Travis Scott and Responsibility

Gelila Zeray

Travis Scott, rapper of “SICKO MODE”, promised to pay the funeral expenses of those killed during the Astroworld music festival in Houston a few days ago in an apology video, but was he really responsible for what happened that night? 

Thousands of concertgoers rushed to the stage as Scott began his show on November 5th, 2021. In their hurry, 9 were killed and several injured during the crowd surge. Scott continued the concert for another hour even after it was considered a mass casualty event. The cause for this catastrophe is still unknown to investigators, but the victims’ families don’t need a clue to know who was at fault.

“[Travis Scott] You got blood on your hands man,” said Basil Baig, the brother of Danish, a man among those killed during Scott’s show. Baig, just like many of those who have been injured or lost loved ones during Astroworld, believe that Travis was liable for the disaster. However, who’s to say that he should be at fault? What if it was the crowd itself who caused the once-fun night to turn deadly?

John Fruin, a retired research engineer, wrote in a paper titled “The Causes and Prevention of Crowd Disasters” that individual control is lost in a rush and “one becomes an involuntary part of the mass”. That’s what crowd surges are: individual loses their own sense of direction for others as they blindly follow the herd. Crowd surges like this can happen anywhere, whether it’s to run away from danger or get close to your favorite celebrity. Whatever it is, fans played a part in the chaos, but so did Scott and his team when they didn’t stop the show sooner.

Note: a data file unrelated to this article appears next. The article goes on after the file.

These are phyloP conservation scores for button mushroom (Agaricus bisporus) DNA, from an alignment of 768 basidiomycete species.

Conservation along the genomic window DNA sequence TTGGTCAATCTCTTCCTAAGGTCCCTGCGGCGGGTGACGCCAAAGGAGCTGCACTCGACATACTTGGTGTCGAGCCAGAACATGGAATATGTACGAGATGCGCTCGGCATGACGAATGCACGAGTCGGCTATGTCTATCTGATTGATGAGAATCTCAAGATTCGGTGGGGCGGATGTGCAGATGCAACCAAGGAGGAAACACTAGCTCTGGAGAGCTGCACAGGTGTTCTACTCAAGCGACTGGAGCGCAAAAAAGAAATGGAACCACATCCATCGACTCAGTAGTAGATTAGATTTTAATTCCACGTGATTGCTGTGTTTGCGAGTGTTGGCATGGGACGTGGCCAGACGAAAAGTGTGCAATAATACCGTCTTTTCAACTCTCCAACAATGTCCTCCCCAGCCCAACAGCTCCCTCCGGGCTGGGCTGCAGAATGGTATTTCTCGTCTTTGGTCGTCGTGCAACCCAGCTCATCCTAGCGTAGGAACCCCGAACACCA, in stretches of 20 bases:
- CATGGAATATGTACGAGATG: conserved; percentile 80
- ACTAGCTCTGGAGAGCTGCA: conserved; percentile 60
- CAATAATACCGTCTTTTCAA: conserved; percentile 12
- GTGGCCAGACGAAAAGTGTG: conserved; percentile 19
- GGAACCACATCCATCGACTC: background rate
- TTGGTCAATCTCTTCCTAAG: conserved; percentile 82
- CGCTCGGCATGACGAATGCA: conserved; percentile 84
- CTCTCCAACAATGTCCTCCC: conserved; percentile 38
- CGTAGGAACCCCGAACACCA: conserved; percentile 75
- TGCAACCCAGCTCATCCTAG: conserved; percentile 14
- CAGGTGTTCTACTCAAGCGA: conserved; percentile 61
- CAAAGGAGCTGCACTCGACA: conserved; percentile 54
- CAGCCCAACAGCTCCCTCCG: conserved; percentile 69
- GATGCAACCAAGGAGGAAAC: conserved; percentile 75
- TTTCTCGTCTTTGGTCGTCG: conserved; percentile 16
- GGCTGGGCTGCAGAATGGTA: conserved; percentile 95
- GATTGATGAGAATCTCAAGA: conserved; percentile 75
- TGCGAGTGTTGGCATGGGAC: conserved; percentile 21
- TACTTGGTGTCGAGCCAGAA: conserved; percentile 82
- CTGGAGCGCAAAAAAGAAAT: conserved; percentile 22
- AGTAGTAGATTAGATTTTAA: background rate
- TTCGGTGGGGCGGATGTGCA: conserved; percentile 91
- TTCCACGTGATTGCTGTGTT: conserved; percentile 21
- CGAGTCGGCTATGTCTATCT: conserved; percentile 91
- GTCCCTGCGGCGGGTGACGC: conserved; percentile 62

Scott could’ve stopped the show as soon as fans came up to the stage to exclaim that somebody was dead or when the festival was declared a mass casualty, but he continued and only for a brief moment did he consider someone in the crowd needed medical attention.

Both sides played a part in this catastrophe, and no matter who seems to be at fault, someone needs to step up and take responsibility for what happened. Whether it’s Scott’s staff for not having more safety precautions or someone in the crowd, someone has to own up to starting the rush.